Could this shortage have been anticipated and addressed before it reached the point of crisis? What role did prescribing volumes of amoxicillin, beyond normal winter levels due to rising levels of strep A infections, play in this crisis? Were there any manufacturing issues, as suppliers claimed there were enough supplies?

 

Shortages are both global and local

 

Interestingly, the UK was not the first country to face amoxicillin shortages last year. Issues were first reported in Australia, followed by the US and then Canada and France, before spreading across most of the European Union (EU).

However, it's important to approach such instances with caution because a shortage in one country doesn't necessarily indicate a global problem. In fact, the EU has emphasised that most shortages are localised, suggesting issues with unequal distribution and access rather than global supply problems.

Read more: Strep A: Are we creating a bigger problem with a short-sighted solution?

Apart from having national databases, there is presently no early warning system in place to alert key personnel at any level about emerging medicine shortages. The industry still heavily relies on reactive manual efforts to search for alternative sources or medications, without knowing the extent of the shortage, its likely duration, or the underlying cause.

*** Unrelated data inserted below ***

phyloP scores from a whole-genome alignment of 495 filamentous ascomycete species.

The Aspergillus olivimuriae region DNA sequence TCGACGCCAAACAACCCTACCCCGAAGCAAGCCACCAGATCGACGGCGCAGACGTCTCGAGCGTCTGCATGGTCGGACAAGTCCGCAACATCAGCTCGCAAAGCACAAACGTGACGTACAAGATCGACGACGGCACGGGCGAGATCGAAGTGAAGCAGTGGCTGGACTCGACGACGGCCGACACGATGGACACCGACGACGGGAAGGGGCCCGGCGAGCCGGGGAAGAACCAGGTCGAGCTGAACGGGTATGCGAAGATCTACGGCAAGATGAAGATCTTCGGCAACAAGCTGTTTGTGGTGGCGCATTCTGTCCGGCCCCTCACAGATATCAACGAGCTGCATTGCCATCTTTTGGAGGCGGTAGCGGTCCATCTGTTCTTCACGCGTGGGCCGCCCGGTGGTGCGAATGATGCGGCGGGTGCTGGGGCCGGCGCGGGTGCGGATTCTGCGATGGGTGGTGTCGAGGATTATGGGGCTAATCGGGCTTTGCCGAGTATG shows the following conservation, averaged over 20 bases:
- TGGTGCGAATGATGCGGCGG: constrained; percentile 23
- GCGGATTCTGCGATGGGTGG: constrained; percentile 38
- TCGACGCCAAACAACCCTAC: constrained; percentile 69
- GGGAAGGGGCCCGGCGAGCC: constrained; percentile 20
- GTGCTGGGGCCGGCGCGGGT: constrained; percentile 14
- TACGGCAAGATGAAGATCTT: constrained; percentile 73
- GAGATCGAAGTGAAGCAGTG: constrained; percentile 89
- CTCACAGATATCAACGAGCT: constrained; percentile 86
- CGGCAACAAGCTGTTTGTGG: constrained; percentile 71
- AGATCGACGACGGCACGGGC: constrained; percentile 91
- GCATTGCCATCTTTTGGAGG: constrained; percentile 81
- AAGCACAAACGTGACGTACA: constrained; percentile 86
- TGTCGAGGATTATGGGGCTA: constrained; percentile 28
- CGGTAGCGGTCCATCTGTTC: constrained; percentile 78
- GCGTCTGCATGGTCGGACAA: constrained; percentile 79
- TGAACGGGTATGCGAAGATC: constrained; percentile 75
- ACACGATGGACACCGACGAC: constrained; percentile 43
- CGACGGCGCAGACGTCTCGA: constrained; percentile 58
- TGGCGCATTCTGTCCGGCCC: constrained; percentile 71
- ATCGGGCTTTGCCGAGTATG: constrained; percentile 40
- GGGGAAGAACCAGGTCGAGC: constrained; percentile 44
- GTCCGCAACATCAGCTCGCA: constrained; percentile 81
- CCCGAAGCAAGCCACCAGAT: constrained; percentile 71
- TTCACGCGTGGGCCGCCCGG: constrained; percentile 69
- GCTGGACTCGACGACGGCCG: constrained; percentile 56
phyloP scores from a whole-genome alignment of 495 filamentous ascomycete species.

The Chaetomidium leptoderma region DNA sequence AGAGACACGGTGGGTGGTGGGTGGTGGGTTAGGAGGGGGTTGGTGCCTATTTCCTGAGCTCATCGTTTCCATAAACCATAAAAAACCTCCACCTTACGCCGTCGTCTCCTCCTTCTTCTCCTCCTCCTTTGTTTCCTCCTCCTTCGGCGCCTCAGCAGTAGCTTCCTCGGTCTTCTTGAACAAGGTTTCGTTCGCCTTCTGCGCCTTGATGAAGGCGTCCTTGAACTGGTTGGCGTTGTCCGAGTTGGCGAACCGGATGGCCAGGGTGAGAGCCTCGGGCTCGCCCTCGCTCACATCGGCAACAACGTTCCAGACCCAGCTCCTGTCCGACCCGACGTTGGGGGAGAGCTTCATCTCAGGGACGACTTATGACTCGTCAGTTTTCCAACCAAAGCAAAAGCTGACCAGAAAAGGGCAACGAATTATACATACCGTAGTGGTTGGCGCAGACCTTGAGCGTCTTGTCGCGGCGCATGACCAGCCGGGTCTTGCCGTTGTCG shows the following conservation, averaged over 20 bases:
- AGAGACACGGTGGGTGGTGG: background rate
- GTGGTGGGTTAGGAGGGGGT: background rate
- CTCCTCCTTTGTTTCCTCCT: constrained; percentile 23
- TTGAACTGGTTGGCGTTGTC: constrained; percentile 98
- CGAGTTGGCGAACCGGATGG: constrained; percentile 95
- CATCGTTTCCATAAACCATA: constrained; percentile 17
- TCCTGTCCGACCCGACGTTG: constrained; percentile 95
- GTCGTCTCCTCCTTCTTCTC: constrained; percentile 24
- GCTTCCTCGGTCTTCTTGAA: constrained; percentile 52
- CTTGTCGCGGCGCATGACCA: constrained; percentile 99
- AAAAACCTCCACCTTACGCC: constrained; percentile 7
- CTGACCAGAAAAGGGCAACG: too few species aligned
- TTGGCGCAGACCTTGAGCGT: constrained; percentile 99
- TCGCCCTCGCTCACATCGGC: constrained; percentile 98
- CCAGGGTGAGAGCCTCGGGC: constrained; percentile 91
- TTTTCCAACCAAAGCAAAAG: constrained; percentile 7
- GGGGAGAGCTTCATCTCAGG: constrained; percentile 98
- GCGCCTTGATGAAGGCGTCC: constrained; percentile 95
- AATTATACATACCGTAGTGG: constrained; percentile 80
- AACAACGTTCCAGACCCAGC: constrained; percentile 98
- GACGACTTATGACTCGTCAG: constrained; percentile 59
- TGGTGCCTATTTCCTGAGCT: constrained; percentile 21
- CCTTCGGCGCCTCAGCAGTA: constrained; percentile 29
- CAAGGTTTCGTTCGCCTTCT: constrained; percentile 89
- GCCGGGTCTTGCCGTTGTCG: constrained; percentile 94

To improve the supply of medicines, we must prioritise reporting and tracking each medicine shortage and any challenges, including pricing issues. I think that it's crucial to understand the full extent of the problem in order to develop effective solutions. Medicine shortages can be reported to CPE, and pricing issues can be reported here. Other pharmacy bodies and iEthico also accept shortage reports.

But reporting alone isn't enough. We need to use data to anticipate issues before they arise. By combining information from sources like social media, international trends, and prescribing data, we can identify shortage signals. This proactive approach allows for better planning and mitigation, rather than scrambling and reacting.